Monday, 24 Jan 2022

Loving the alien: NZ-made survival game Icarus tops global charts on first weekend

An NZ-made video has topped a global sales chart after its first weekend of release.

Despite only being released on Friday, Icarus: First Cohort was the top seller on the giant global gaming platform Steam for the week ending December 5 – despite only being released over the weekend.It beat the latest Halo installment and all-comers as hit headed the all-category chart.

Icarus’ commercial release followed more than two years of development by Auckland gaming studio RocketWerkz, founded by Dean Hall.

His gamble on a big budget, high-production-value game seems to be paying off.

“Our Version 1.0 launch has gone insanely well and we’ve only been out less than an hour. 30,000 people already playing it,” Hall told the Herald over the weekend.

RocketWerkz did not immediately release any sales figures, but at 7am this morning NZT (11am Sunday on the US west coast), there were more than 47,000 people playing Icarus simultaneously.

The Windows PC-based game sells for $39, or $112 in a “Supporters Edition” whose price includes two expansion packs due next year.

After terraforming gone wrong, you – or you and up to seven others playing online – have to survive on an alien world in a mission that could last hours or weeks.

Icarus got some great notices from gaming publications during its preview phase.

“Icarus is stunning to look at, with crystal clear rivers and lakes, towering trees that sway in the wind, and snow-capped mountains looming on the horizon,” PC Gamer’s review said during the beta. “I’m eager to go back for more.”

GameSpot said, “Our hands-on time put us in a valley that Hall said was eight kilometers square [there’s 64km square in total], where every single tree could be cut down, every rock could be mined and broken apart, and every bush could be harvested.”

And Screen Rant raved, “Incredibly promising. Not only is its premise totally unique, but it sets up an ambitious future with an ever-expanding universe filled with new biomes, threats, lore and more.”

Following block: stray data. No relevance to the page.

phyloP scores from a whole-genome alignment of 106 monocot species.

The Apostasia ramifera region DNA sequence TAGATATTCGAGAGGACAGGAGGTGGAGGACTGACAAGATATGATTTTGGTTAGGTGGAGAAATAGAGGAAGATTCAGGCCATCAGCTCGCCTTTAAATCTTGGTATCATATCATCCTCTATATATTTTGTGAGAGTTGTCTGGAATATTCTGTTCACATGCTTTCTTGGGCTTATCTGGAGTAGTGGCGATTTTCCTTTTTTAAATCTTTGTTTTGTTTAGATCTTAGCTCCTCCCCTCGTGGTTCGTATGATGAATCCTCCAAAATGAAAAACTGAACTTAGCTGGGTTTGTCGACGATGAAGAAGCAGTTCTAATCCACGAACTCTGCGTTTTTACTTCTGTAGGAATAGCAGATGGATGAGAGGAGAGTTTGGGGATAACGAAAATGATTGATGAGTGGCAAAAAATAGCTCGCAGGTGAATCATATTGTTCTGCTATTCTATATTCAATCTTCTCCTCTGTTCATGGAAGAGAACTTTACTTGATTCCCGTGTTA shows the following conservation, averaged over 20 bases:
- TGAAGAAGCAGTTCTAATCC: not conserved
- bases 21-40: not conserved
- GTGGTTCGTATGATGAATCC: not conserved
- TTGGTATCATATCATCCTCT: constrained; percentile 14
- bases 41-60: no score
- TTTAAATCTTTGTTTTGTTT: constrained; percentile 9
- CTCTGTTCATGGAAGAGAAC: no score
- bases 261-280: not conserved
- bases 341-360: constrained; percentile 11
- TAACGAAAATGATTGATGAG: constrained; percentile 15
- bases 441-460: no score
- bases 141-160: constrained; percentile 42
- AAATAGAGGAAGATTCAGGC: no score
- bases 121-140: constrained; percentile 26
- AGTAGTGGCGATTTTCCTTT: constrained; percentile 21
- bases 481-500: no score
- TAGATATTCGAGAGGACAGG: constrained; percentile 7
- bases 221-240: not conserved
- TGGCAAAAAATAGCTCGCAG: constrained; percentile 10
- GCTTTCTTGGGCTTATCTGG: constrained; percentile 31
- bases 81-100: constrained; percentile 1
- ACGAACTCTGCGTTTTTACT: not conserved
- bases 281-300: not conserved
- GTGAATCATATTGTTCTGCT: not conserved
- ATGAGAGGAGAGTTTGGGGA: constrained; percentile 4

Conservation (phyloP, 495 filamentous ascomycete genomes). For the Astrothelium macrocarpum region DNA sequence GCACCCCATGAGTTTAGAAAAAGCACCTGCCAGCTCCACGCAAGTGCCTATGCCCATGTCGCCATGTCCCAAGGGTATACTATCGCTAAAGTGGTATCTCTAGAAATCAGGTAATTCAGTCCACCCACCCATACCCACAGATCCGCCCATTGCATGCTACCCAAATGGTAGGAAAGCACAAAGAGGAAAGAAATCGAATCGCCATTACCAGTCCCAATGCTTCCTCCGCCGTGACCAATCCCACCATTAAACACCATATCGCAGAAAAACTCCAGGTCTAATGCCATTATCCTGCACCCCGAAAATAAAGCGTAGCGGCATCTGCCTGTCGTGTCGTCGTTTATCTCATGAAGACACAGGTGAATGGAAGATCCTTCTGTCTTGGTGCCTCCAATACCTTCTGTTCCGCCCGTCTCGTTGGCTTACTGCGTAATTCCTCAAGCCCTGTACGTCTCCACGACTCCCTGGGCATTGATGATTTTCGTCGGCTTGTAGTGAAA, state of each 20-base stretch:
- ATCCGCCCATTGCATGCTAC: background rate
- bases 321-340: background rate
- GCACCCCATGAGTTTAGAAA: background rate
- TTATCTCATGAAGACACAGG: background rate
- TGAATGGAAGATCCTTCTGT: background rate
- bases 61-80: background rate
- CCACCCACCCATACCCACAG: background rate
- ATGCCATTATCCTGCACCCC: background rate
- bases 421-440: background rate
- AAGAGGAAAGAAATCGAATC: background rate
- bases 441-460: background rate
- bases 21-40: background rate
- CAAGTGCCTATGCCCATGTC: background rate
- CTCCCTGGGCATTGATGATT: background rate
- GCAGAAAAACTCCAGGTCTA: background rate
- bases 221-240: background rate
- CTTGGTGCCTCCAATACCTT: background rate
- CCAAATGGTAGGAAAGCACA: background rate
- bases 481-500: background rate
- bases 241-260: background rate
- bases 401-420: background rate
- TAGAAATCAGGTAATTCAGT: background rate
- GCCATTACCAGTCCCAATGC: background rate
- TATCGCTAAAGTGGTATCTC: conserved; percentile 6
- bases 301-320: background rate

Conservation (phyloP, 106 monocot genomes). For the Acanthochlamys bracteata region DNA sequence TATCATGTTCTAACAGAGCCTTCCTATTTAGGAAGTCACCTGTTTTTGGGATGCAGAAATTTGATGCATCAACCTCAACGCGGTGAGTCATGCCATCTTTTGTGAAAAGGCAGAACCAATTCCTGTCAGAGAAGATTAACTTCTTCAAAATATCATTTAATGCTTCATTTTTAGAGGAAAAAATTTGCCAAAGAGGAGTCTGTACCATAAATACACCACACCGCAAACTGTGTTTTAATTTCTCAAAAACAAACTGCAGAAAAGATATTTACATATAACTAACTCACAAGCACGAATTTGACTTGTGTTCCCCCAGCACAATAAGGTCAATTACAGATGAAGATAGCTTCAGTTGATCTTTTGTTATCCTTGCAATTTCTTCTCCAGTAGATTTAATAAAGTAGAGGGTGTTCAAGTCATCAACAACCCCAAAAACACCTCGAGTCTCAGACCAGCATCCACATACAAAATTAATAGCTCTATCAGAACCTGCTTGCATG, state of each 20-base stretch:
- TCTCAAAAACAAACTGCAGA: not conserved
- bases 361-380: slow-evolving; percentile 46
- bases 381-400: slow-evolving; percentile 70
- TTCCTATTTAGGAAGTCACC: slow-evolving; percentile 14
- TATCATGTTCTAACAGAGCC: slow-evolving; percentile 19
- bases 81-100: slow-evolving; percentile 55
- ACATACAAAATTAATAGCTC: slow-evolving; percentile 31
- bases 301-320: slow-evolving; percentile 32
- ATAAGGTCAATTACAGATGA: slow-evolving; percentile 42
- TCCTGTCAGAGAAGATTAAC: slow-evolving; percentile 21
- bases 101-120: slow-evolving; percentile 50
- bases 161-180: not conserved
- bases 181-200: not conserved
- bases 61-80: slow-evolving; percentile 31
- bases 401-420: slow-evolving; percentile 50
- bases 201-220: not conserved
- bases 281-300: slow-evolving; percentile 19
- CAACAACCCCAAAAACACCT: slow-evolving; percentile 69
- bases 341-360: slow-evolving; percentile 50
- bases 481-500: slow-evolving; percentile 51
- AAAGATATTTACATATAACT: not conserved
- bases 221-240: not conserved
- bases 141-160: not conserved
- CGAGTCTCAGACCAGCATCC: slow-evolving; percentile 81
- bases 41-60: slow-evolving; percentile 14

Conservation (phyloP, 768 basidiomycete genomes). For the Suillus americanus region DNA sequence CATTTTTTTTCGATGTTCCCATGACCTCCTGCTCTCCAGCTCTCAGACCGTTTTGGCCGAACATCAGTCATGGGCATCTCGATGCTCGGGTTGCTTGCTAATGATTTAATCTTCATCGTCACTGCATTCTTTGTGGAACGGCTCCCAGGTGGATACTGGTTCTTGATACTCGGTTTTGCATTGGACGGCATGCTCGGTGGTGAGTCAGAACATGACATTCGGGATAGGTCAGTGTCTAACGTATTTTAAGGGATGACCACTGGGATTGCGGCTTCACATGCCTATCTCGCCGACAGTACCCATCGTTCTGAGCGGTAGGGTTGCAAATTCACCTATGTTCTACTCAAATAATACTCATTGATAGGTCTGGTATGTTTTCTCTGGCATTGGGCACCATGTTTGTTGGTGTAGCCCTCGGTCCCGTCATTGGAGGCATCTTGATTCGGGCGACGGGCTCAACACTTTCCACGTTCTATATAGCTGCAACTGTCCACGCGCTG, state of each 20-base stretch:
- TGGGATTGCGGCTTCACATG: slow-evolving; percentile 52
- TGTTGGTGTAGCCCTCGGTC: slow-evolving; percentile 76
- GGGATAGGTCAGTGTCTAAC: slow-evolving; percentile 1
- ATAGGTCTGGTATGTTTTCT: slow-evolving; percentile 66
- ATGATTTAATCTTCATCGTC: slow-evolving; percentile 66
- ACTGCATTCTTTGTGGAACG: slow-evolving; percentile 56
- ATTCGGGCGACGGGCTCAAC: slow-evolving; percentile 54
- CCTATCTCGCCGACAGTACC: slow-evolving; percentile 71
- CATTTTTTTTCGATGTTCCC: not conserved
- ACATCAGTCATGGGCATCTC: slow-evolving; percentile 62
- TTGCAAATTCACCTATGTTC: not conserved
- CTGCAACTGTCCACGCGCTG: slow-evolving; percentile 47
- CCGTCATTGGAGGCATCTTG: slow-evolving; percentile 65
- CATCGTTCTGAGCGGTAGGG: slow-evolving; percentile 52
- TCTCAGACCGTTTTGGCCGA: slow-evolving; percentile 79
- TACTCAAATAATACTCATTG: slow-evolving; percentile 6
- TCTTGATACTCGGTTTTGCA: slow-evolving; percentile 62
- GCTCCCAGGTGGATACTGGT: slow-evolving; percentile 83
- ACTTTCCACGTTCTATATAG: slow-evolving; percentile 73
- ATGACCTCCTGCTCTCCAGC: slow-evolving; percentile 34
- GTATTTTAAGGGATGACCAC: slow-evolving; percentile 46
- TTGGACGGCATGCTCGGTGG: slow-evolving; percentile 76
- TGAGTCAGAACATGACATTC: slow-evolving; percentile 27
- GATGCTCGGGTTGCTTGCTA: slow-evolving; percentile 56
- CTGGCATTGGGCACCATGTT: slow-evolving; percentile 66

Some early adopters were more ambivalent, with Icarus getting a “Mixed” rating on Steam’s user-ratings. Of 5346 reviews, 55 per cent were positive.

Some user-reviews said elements of the game had a pre-release feel, while others noted its hardware requirements, which are rather staunch (16 gigabytes of memory is the minimum, while 32GB is recommended. For context, your average new PC has 8GB. Dell’s gaming PCs come standard with 16GB; upgrading to 32GB costs $626. Keen gamers will shrug at the need for 32GB, and Icarus’ other demanding specs. But if you’re a casual gamer looking for a summer fling, beware your home-office workhorse probably won’t be up to it.)

A few teething issues are usual as a game emerges from beta. Overall, it’s looking like a pretty good Christmas for Hall and his Icarus team at RocketWerkz – which now occupies the top floor of the new PwC Tower at Auckland’s ritzy Commercial Bay (complete with a $5m spaceship-themed fitout) and is by investment from Chinese giant Tencent, which took a 29 per cent stake (Hall owns the balance).

Hall, who graduated from the Royal New Zealand Air Force (RNZAF) Initial Officer Training Course in 2001, had experience with real-life survival. At one point, while on a Singapore Armed Forces exchange programme, he lost 25kg after being dropped into the Brunei jungle on a training exercise.

During a stint in the Signals Corps, he used satellite data to create his own visual map, allowing him to beat the compass-wielding pack during a navigation exercise at Waiouru Military Camp.

A stint with game developer Bohemia Interactive in the Czech Republic followed, where he created a mod for the popular zombie title Day Z, which became a best-seller.

He founded his own gaming studio, RocketWerkz, when he returned to NZ in 2014. The startup was initially based in Dunedin, where he still has a team working on smaller titles.

Hall moved his Icarus team to Auckland two years ago, and got a bloody nose on social media from former staffers when the move was accompanied by a number of layoffs in the Dunedin office with the refocus.

And while the Government has been keen to trumpet the video gaming industry as our next billion-dollar export earner (it enjoyed 42 per cent growth to $324m revenue last year amid a lockdown boom), Hall says the sector’s success is despite, not because of, Beehive policy.

In April, he told the Herald he had 70 staff working on Icarus.

He wanted 50 more.

“But there’s a fat chance of that now,” Hall said, after learning of the Government’s latest round of subsidies to the film industry, which competes for the same pool of scarce visual effects talent.

At the same time, our Government had failed to match tax breaks for game studios offered across the Tasman.

Hall said he didn’t want a handout for RocketWerkz, but he did want a level playing field, and he said the lopsided subsidy situation made life harder for smaller video game firms.

But over the weekend, he was back on a high early Icarus sales indicated it will be a very good holiday season indeed for Hall and his team, albeit one with little sleep.

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